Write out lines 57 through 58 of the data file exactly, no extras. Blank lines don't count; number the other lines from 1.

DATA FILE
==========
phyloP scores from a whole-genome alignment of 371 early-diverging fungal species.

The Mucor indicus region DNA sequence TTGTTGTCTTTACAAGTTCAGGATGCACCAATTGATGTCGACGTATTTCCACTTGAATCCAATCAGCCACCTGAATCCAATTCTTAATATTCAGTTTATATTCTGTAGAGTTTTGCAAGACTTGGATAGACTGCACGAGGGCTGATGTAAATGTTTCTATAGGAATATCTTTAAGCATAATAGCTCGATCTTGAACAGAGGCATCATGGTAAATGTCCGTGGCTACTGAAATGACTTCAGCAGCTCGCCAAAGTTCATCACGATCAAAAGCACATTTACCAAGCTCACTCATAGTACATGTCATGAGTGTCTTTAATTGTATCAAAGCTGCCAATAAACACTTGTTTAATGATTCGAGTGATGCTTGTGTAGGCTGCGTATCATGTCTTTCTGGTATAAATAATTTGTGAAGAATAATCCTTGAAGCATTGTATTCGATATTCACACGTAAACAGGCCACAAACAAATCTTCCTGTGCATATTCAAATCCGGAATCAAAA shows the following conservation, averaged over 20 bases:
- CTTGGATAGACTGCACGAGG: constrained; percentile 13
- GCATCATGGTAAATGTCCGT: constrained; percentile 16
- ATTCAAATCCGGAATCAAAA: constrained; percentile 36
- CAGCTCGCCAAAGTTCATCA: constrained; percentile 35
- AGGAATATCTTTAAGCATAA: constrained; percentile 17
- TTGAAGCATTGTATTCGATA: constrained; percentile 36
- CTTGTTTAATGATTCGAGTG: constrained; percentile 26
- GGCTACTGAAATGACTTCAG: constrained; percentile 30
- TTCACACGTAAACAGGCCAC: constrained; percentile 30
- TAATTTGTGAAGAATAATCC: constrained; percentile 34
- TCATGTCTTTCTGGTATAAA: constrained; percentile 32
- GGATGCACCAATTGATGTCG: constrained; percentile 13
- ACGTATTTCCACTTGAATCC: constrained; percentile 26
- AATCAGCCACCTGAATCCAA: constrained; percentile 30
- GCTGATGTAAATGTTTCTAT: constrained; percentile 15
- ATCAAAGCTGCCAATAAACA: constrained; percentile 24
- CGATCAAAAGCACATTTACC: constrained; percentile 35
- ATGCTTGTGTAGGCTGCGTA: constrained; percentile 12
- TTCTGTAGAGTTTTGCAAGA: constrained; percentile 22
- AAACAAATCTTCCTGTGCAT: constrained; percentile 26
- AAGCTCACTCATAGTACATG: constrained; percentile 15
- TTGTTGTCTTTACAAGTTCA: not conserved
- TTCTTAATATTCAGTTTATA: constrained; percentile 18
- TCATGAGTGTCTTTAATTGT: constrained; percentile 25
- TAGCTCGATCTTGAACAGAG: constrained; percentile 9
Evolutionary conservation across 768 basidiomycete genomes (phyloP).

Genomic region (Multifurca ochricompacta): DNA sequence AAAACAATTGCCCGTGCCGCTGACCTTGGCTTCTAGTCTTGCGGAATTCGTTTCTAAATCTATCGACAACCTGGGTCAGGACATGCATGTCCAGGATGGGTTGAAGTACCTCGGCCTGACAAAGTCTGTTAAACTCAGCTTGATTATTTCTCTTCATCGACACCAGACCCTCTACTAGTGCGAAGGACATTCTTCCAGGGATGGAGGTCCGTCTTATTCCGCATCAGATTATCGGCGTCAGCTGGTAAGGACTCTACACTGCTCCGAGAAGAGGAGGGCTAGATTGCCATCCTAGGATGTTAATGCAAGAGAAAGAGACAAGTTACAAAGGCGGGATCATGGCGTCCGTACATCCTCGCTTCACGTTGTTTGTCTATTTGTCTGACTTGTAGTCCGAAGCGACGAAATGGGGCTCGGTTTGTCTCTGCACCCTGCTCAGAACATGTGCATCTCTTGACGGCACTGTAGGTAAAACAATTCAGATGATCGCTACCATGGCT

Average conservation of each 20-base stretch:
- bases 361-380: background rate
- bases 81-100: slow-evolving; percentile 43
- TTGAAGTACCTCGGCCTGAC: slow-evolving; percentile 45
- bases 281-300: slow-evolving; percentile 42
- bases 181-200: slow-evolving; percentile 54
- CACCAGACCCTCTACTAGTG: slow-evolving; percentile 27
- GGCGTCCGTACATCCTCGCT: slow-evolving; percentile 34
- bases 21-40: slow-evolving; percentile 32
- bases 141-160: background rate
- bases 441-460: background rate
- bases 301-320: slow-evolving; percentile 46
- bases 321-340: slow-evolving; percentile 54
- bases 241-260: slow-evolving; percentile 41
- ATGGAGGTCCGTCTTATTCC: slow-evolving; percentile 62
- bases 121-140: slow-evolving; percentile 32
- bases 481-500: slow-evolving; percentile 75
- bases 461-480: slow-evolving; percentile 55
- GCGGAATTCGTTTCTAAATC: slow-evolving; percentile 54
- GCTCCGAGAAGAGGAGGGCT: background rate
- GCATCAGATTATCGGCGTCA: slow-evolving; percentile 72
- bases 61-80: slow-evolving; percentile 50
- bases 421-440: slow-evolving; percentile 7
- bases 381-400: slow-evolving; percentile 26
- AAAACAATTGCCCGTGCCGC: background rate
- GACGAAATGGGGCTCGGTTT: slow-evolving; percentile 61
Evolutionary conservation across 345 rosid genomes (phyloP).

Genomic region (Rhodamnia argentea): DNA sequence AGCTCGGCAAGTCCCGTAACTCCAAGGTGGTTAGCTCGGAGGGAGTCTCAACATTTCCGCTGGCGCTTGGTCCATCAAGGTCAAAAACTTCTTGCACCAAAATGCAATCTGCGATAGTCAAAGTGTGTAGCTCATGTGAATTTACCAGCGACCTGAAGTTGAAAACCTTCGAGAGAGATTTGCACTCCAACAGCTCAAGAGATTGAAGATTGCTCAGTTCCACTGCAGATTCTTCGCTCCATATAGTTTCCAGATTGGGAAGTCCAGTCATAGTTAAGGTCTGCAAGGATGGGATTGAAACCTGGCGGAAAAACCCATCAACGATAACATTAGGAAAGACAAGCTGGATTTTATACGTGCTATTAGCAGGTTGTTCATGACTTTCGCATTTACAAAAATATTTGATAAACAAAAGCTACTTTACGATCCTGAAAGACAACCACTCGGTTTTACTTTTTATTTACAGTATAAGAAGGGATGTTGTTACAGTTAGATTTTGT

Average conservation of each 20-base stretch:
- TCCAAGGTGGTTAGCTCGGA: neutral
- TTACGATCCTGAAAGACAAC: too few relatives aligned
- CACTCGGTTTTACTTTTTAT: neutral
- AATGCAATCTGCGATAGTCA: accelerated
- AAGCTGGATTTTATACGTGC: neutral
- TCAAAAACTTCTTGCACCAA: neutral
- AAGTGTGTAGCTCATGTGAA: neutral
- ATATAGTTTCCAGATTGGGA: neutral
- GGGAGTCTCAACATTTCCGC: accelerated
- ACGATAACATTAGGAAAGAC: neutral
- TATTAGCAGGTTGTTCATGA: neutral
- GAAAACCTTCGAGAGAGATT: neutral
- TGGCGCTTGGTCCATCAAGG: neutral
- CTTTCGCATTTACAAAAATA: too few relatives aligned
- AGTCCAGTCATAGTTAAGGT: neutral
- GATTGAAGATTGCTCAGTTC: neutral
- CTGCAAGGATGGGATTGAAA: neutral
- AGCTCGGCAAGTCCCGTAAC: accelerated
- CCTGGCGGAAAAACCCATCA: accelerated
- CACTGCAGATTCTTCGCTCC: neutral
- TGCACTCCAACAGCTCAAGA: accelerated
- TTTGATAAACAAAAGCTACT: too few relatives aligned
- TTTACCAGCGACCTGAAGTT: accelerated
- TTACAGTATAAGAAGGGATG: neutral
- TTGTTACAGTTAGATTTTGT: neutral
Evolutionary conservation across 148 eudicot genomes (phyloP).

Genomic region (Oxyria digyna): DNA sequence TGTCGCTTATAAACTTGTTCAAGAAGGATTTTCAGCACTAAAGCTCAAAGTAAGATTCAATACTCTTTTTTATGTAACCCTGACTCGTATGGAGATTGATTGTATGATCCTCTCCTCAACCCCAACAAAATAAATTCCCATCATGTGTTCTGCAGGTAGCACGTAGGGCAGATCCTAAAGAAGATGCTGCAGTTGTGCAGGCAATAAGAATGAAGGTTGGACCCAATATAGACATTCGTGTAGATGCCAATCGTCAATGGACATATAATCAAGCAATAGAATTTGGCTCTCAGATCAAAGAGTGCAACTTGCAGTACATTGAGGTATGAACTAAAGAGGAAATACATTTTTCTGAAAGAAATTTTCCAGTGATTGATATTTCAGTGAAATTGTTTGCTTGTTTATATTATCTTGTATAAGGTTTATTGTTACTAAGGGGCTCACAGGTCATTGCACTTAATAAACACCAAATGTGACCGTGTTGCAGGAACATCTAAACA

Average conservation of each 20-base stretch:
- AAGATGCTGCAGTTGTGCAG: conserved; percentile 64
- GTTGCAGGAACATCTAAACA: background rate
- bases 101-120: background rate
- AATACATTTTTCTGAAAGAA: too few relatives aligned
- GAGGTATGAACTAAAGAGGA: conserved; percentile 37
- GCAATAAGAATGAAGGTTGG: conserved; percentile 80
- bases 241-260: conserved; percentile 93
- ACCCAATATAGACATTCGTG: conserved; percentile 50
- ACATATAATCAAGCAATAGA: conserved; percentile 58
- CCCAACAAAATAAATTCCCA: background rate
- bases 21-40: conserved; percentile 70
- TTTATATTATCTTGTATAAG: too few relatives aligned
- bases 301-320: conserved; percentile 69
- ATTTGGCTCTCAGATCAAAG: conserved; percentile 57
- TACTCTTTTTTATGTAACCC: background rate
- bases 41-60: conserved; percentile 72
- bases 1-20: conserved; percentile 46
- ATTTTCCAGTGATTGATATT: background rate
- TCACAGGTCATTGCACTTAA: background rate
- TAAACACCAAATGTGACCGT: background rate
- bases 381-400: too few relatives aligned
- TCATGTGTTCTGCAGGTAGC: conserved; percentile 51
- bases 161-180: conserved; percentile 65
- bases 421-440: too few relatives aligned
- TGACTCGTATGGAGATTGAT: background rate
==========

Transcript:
Genomic region (Rhodamnia argentea): DNA sequence AGCTCGGCAAGTCCCGTAACTCCAAGGTGGTTAGCTCGGAGGGAGTCTCAACATTTCCGCTGGCGCTTGGTCCATCAAGGTCAAAAACTTCTTGCACCAAAATGCAATCTGCGATAGTCAAAGTGTGTAGCTCATGTGAATTTACCAGCGACCTGAAGTTGAAAACCTTCGAGAGAGATTTGCACTCCAACAGCTCAAGAGATTGAAGATTGCTCAGTTCCACTGCAGATTCTTCGCTCCATATAGTTTCCAGATTGGGAAGTCCAGTCATAGTTAAGGTCTGCAAGGATGGGATTGAAACCTGGCGGAAAAACCCATCAACGATAACATTAGGAAAGACAAGCTGGATTTTATACGTGCTATTAGCAGGTTGTTCATGACTTTCGCATTTACAAAAATATTTGATAAACAAAAGCTACTTTACGATCCTGAAAGACAACCACTCGGTTTTACTTTTTATTTACAGTATAAGAAGGGATGTTGTTACAGTTAGATTTTGT

Average conservation of each 20-base stretch: